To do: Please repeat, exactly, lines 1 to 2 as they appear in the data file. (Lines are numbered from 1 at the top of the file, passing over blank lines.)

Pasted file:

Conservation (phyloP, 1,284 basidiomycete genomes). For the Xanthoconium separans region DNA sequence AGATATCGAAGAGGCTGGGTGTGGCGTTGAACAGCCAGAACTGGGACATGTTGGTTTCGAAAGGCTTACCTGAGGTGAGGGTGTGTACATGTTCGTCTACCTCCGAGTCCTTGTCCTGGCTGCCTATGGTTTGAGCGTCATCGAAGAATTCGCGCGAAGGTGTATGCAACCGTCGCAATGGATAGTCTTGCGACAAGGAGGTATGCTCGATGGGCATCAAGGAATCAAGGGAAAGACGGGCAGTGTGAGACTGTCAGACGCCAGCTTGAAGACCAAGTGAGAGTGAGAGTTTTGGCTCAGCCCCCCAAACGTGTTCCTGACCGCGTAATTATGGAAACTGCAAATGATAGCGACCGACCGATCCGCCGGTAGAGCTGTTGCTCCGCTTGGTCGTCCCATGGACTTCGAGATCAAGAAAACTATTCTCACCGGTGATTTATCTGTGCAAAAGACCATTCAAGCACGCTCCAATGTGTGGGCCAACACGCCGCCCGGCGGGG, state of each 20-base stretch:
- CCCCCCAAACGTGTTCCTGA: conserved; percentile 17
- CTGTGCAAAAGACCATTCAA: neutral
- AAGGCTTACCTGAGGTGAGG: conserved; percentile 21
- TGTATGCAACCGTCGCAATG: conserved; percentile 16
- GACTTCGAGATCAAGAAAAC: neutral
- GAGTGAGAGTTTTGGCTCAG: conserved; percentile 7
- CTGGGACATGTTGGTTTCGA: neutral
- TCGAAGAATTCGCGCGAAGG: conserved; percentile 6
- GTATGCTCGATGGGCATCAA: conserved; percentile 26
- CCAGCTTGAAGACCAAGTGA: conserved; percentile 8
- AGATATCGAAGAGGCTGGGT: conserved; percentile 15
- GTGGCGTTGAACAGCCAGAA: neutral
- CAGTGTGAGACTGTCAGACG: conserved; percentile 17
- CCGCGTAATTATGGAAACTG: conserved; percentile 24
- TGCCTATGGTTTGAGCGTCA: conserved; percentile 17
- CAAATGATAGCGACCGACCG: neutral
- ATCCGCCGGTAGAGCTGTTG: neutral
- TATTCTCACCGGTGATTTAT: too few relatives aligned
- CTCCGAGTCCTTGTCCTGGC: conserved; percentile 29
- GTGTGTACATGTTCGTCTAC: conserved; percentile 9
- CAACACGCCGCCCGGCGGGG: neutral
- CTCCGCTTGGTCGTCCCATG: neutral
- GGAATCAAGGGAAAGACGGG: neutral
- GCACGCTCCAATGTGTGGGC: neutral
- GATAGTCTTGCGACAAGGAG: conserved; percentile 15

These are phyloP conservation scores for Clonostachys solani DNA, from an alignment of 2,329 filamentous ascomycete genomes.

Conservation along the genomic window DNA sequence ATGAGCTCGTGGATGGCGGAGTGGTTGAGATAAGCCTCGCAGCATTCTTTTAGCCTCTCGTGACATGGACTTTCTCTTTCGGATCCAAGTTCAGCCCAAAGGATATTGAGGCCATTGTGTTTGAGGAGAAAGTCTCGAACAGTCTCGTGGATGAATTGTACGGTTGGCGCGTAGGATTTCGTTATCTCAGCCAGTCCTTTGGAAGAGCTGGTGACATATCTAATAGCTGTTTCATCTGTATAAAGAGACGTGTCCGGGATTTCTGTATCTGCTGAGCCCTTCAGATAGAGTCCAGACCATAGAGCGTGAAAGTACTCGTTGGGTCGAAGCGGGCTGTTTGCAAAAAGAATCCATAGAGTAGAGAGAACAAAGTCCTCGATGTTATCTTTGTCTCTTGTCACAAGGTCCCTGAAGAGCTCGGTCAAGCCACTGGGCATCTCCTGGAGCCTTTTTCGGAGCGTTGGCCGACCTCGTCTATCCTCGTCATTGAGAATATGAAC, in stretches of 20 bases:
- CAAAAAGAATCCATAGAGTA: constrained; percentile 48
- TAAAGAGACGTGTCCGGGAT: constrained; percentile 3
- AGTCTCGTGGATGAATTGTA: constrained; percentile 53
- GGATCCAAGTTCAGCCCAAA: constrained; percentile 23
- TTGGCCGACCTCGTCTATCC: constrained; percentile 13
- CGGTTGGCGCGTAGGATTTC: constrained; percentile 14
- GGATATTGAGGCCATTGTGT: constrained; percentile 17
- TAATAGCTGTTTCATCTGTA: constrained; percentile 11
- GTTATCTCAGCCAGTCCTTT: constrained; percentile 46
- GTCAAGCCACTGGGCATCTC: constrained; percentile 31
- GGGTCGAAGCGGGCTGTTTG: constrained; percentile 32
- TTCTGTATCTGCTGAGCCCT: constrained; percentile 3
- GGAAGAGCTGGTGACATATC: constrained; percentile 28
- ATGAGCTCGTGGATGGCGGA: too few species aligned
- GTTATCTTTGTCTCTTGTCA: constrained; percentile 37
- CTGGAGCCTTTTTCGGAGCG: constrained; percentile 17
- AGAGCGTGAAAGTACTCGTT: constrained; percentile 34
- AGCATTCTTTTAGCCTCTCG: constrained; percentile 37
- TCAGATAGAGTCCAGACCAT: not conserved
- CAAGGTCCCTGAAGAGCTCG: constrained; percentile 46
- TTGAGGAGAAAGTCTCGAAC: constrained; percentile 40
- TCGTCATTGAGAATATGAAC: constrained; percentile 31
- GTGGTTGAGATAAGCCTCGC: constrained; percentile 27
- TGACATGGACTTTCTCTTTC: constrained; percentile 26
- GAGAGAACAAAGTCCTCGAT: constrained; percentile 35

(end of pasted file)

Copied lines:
Conservation (phyloP, 1,284 basidiomycete genomes). For the Xanthoconium separans region DNA sequence AGATATCGAAGAGGCTGGGTGTGGCGTTGAACAGCCAGAACTGGGACATGTTGGTTTCGAAAGGCTTACCTGAGGTGAGGGTGTGTACATGTTCGTCTACCTCCGAGTCCTTGTCCTGGCTGCCTATGGTTTGAGCGTCATCGAAGAATTCGCGCGAAGGTGTATGCAACCGTCGCAATGGATAGTCTTGCGACAAGGAGGTATGCTCGATGGGCATCAAGGAATCAAGGGAAAGACGGGCAGTGTGAGACTGTCAGACGCCAGCTTGAAGACCAAGTGAGAGTGAGAGTTTTGGCTCAGCCCCCCAAACGTGTTCCTGACCGCGTAATTATGGAAACTGCAAATGATAGCGACCGACCGATCCGCCGGTAGAGCTGTTGCTCCGCTTGGTCGTCCCATGGACTTCGAGATCAAGAAAACTATTCTCACCGGTGATTTATCTGTGCAAAAGACCATTCAAGCACGCTCCAATGTGTGGGCCAACACGCCGCCCGGCGGGG, state of each 20-base stretch:
- CCCCCCAAACGTGTTCCTGA: conserved; percentile 17